FRANKFURT (Reuters) - German car parts maker Schaeffler Group has sold a 3.9 percent stake in automotive supplier Continental AG (CONG.DE) for about 950 million euros ($1.3 billion), taking advantage of a more than 20-year high in Continental’s share price to pay down debt.
Schaeffler, which makes ball bearings and clutches, said on Tuesday it placed 7.8 million shares with international investors at 122.50 euros apiece, a 3.5 percent discount to Monday’s closing price.
The move is one of several measures to cut debt after privately-held Schaeffler’s debt-financed takeover bid for Continental in 2008 caused liabilities to soar. In July, it struck a new credit agreement worth 3.9 billion euros.
Schaeffler will use proceeds from the placement and an additional 325 million euros from its free cashflow to cut its gross debt to about 9 billion euros from around 10.3 billion.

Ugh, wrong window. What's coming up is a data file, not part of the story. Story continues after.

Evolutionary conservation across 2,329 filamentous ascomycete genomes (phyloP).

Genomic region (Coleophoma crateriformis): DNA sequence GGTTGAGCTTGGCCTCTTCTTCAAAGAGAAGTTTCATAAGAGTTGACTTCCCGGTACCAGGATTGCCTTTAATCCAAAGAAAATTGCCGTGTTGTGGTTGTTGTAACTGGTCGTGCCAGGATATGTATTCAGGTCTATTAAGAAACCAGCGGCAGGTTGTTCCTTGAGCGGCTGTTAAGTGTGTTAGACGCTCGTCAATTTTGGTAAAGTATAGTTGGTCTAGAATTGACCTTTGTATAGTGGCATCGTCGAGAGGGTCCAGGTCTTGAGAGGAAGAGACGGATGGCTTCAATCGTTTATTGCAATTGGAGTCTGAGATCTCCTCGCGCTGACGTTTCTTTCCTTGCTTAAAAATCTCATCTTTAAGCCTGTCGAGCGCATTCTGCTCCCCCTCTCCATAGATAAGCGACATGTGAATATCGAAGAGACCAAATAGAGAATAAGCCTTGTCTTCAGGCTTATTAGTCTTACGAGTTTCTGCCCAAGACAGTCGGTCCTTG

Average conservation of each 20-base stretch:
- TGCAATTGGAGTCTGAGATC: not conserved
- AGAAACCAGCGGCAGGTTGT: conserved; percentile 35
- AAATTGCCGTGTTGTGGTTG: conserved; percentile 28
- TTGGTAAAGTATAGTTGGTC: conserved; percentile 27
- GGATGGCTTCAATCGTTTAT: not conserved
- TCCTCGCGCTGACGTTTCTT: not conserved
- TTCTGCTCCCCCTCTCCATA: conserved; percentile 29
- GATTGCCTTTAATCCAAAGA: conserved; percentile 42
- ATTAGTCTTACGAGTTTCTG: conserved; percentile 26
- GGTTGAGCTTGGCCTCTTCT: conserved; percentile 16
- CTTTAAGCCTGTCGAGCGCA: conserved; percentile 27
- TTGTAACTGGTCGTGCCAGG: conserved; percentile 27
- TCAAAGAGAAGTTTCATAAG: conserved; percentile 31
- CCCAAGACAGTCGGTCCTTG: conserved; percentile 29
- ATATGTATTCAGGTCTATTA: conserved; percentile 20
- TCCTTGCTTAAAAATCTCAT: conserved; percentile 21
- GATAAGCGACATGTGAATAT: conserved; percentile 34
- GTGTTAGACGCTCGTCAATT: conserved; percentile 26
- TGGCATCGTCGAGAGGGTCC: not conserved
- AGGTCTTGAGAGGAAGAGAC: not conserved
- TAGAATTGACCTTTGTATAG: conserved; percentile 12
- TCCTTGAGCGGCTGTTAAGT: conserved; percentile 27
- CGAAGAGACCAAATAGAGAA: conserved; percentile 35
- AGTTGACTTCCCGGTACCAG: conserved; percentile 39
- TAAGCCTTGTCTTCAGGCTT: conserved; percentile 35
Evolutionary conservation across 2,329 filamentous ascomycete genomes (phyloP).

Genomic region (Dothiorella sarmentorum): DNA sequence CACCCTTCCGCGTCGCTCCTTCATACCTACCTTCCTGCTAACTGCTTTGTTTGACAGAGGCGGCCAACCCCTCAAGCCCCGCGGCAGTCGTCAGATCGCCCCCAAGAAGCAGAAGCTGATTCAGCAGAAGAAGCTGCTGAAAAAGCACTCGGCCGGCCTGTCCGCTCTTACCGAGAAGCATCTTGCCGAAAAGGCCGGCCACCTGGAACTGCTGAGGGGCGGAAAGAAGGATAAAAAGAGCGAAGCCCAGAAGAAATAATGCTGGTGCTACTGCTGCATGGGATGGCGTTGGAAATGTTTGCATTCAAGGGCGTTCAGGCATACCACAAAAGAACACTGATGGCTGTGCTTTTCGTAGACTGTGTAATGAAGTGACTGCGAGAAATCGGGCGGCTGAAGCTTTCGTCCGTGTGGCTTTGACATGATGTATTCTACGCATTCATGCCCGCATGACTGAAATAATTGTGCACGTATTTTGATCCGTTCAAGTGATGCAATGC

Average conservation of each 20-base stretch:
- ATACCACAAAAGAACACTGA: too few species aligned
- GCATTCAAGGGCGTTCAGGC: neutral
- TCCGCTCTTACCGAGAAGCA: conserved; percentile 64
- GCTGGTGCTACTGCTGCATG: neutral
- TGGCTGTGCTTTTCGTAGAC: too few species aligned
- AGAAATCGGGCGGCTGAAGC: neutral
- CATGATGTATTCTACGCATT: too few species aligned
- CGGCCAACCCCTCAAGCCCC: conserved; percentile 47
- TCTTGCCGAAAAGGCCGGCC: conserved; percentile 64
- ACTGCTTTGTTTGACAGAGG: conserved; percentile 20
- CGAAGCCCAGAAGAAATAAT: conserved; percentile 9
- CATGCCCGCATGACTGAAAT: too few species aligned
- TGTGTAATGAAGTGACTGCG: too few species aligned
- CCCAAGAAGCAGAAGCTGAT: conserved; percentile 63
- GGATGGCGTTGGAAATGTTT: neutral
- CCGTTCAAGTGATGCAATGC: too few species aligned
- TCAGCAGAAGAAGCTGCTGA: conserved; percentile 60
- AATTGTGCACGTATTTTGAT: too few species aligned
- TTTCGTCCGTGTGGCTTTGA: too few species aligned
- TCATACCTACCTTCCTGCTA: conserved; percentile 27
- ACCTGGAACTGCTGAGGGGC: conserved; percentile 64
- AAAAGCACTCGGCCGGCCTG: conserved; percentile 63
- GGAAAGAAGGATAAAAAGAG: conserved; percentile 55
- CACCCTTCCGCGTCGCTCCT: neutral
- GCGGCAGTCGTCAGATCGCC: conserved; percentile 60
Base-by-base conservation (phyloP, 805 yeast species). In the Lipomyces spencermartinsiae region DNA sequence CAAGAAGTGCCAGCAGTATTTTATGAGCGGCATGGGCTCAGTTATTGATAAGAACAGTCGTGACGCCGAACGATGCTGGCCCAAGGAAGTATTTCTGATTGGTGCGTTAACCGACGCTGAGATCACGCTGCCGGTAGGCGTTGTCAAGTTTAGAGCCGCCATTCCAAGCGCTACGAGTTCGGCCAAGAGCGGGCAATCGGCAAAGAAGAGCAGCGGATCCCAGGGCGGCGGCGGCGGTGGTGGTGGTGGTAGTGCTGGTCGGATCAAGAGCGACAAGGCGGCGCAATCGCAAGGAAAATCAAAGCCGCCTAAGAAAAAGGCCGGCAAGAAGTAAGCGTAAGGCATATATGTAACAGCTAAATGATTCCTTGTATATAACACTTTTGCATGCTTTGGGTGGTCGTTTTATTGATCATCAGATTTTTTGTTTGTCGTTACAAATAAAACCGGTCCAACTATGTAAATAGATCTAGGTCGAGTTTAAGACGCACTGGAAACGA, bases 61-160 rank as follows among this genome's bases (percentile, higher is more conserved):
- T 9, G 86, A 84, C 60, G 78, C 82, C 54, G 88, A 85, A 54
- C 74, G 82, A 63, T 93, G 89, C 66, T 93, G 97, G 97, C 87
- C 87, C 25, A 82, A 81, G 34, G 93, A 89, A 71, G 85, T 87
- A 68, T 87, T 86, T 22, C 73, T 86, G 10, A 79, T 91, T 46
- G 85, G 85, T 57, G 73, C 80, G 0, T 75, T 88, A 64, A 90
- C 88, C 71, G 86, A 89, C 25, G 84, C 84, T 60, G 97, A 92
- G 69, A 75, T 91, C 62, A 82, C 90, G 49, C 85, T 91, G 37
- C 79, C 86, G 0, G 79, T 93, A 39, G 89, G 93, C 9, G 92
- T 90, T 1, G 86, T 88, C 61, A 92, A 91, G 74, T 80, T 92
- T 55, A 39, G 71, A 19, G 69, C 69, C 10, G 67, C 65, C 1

The transaction, managed by Goldman Sachs, cuts Schaeffler’s stake in Continental to about 46 percent from 49.9 percent.
It agreed not to sell any more Continental shares for 180 days and confirmed it considers the holding a “long-term strategic participation”.
Shares in Continental were down 3.8 percent at 122.10 euros by 0743 GMT, the second-biggest decline on Germany's blue-chip DAX index .GDAXI. The stock had climbed to 126.95 euros on Monday, its highest in more than 22 years, according to Thomson Reuters data.
($1 = 0.7489 euros)
Reporting by Maria Sheahan; Editing by Christoph Steitz and Mark Potter